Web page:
By Dario Ruggiero (February 2013)
The Arctic has profound significance for climate and functioning of ecosystems around the globe. But the region is particularly vulnerable to rapid change. Increasing air and ocean temperatures, thawing permafrost, loss of sea ice, and shifts in ecosystems are evidence of widespread and dramatic ongoing change. With Arctic Ice melting, several economic and commercial opportunities, as well as, serious environmental and long term economic threats are emerging.
Written by Dario Ruggiero (February 2013)
Humans absorb resources and produce waste. By doing this, Humans make a sort of pressure on the planet. The Ecological Footprint is the metric that allows us to calculate such human pressure on the planet. When the Global Footprint Network says that humanity uses the equivalent of 1.5 planets to provide the sources we use and absorb our waste, it means that we are absorging more sources that Earth can annually regenerate. This measure (1.5) derives from a ratio between the Ecological Footprint (how much hectares each individual consumes), that is 2.7 global hectares (gha), and Earth’s Biocapacity (the capacity of the Earth to regenerate resources, measured also in hectares), that is 1.8 gha. The real problems rise from the fact that, first, the Ecological Footprint is following a rising trend and, second, that it varies abnormally from country to country.
Written by Dario Ruggiero (February 2012)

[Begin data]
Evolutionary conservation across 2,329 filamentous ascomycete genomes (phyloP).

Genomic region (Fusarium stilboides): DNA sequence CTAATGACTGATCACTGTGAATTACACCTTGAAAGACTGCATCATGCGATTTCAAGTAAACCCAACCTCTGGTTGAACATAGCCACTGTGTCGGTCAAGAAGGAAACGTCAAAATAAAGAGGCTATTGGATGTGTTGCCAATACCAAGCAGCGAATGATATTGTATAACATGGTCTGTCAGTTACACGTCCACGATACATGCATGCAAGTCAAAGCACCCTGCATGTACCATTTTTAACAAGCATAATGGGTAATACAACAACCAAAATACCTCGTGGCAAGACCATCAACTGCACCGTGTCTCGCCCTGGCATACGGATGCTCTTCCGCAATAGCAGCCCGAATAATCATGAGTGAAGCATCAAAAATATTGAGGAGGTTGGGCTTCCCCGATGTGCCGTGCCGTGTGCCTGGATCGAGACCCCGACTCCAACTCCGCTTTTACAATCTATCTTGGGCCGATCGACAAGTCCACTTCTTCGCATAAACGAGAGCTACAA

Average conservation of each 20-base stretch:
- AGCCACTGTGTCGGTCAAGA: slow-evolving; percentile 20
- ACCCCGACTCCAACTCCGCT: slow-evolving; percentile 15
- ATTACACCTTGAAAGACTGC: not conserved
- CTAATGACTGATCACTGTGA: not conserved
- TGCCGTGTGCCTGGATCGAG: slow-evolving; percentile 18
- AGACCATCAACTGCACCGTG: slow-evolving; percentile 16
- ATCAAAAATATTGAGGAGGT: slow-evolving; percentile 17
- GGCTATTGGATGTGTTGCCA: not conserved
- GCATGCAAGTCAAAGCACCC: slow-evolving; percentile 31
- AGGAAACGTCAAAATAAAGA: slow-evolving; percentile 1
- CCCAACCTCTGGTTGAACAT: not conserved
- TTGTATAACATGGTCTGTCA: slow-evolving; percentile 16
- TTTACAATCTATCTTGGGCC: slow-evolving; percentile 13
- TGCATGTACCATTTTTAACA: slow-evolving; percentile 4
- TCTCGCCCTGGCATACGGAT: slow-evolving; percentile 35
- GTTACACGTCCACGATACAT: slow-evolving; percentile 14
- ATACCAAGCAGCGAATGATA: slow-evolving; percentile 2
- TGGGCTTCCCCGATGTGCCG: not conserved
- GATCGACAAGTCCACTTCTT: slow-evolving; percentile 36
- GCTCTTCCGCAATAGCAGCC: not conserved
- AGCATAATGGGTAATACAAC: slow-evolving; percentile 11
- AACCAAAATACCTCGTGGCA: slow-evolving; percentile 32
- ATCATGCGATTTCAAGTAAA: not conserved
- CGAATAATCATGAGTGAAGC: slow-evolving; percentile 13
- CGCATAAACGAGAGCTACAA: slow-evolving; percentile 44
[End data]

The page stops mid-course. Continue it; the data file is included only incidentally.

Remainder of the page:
It is with great pleasure that we are going to introduce the Second edition of the Long term economy’s annual Report. This Report has been updated in its methodology and structure. It provides us every year with an examination of data regarding the fallowing principles:
- Principle 2 (Earth Protection)
- Principle 3 (The Good Parent)
- Principle 4 (Technology and Universe integration).
Written by Dario Ruggiero (October, 2012)
The Long Term Economy’s objective is to push countries (by rising global awareness) towards a long term vision based on the Earth preservation, Youth and future generations’ thriving and technological development. For this purpose, we have selected some variables to rank the advanced countries, according to their aptitude for the Long Term Economy basic principles. Every years, in Autumn, we completely update data on these variables in our web-site www.lteconomy.it.
Written by Dario Ruggiero (November 2012)
The word Sahel (Desert river) is used to indicate the area between the Sahara desert and the Black Africa (Sub-Saharan Africa). This area is prevalently desert and is encompassed between the Atlantic Ocean and the Horn of Africa. In the common definition, this area includes the following countries: Mauritania, Mali, Burkina Faso, Niger, Chad, Senegal, Sudan and Eritrea.
Sahel’s area has a high rate of desertification; local populations often face food crisis due to frequent dry spells. Both the scarcity of rain and the hand of men (intensive agriculture) contribute to this phenomena. It is possible to stop the desertification process by creating green areas; such interventions, however, require financial and technical means, currently not owned by Sahel countries.